Bastion of Boogaloo

by Mathew R. Warren

In a scene from the 1985 film Crossover Dreams, the main character, Rudy Veloz, a frustrated salsa singer with aspirations of becoming a pop star, sees Johnny Colón performing with his band at an East Harlem roof party. “It doesn’t make any sense to me,” says Veloz, played by Rubén Blades. “This guy had a huge hit years ago; look where he ended up: back where he started on 104th Street.” This statement, though on some levels true, misrepresents Colón. His story is not so cliché. Colóns dreams are what kept him in East Harlem to start a music school for a new generation of salseros.

But that’s how things ended up, as Veloz put it. Colóns “huge hit”—“Boogaloo Blues”—came in 1966. It was a time of transition in the Latin music scene in New York. There was no such thing as salsa yet, the mambo craze was over, and Puerto Ricans were coming of age in the city—the Nuyorican was emerging. As many of their peers went off to fight in Vietnam, some of New York’s younger Puerto Ricans were losing interest in Latin music and beginning to identify more with R&B hits in English than with the music of their roots. “This is a time when Tito Puente could not get elected dogcatcher,” Colón says today. “Any band that you could name, it just wasn’t happening.”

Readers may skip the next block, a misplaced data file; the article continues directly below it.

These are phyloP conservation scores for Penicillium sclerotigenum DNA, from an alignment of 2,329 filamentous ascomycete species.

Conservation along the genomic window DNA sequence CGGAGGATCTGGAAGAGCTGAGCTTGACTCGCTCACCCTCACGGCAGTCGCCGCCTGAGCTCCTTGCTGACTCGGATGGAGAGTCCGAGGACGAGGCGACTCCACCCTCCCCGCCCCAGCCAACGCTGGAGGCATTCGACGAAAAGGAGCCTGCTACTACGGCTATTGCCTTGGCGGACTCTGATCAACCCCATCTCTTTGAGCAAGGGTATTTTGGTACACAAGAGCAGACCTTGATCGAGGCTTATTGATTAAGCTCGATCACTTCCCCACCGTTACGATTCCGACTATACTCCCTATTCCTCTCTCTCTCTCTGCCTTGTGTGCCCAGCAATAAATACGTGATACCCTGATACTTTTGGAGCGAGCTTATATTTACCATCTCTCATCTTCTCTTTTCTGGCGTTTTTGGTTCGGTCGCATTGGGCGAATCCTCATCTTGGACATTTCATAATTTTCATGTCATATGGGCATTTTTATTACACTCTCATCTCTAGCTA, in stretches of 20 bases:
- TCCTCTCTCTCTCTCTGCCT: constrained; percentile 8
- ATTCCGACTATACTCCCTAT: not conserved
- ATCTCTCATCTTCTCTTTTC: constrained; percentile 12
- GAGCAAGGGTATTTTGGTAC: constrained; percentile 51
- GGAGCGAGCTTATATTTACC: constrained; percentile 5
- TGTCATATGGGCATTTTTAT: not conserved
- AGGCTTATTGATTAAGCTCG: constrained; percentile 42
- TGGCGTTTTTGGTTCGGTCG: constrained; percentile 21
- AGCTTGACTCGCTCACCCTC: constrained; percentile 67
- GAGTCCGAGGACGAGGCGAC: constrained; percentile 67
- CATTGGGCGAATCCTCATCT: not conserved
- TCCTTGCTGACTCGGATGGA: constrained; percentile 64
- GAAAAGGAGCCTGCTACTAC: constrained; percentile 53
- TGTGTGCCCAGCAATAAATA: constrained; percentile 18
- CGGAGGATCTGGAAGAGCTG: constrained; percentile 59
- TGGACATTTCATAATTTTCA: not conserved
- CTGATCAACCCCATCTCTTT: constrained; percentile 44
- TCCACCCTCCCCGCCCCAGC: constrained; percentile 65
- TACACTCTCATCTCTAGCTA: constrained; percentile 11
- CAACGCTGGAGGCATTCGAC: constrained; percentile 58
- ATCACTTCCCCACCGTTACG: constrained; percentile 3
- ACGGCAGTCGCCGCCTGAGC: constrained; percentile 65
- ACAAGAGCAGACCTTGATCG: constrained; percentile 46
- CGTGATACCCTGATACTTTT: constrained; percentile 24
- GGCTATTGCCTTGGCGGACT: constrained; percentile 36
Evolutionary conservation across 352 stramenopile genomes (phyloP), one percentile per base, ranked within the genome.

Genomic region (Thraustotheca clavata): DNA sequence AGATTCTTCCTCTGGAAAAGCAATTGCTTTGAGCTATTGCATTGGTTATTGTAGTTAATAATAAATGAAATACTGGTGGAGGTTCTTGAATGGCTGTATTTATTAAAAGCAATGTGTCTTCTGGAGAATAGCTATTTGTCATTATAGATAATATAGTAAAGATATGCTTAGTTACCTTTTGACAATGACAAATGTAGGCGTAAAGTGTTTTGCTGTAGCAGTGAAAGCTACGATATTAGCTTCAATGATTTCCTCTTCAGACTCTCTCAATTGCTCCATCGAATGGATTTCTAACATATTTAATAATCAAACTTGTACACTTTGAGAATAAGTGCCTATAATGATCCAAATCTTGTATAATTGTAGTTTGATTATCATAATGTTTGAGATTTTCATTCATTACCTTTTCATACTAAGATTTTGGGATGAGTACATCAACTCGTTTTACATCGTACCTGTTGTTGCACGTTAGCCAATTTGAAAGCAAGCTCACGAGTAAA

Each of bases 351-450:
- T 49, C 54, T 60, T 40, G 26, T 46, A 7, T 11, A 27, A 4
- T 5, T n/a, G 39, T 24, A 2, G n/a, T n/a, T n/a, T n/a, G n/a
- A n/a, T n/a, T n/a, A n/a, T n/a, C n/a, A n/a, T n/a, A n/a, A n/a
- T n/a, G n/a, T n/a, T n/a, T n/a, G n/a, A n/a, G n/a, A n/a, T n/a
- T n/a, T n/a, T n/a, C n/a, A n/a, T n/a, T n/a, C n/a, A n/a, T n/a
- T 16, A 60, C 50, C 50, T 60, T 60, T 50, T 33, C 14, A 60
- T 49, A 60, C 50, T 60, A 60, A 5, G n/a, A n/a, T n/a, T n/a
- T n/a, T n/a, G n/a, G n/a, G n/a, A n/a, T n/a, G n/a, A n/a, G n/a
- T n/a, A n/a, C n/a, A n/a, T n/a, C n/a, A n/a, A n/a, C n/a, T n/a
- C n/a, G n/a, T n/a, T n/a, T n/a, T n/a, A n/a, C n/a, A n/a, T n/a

Colón, then twenty-four had been putting together this own bands since he was a teenager, writing songs and performing as much as he could on an independent streak that went against the trend for a young Latin musician at the time. “You usually did some kind of internship with guys like Puente or Eddie Palmieri or Ray Barretto, somebody who would take you under their wing, and we didn’t do that,” Colón says of his band then. “It was a struggle, man. It was a struggle. The band was playing around a lot. We were getting cheap gigs, but we were working, which is the most important thing.”

During the day, Colón toiled at a job he hated, working as a clerk for a company of naval architects. He wanted to devote himself to his music, but he had a wife and baby boy to support. It was a change encounter with George Goldner and Stan Lewis that changed everything, not just for Colón, but for Latin music as well. Goldner and Lewis were influential record producers with hits dating back to the 1940s and ‘50s in R&B and Latin music. Goldner had founded the Tico Label and recorded artists like Puente, Machito, and Tito Rodríguez.

In 1965, Colón happened to be paying dues inside the headquarters of the musicians’ union when Goldner and Lewis walked in and announced that they were looking for young Latin bands to record. Colón said nothing but eyed the card Lewis had left with one of the union delegates. That same day, he went to the address he’d memorized off the card and convinced the producers to give his band and audition.

 

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Originally published in Waxpoetics 44, November/December 2010. Reprint with permission from Matthew R. Warren. | Content credits Center for Puerto Rican Studies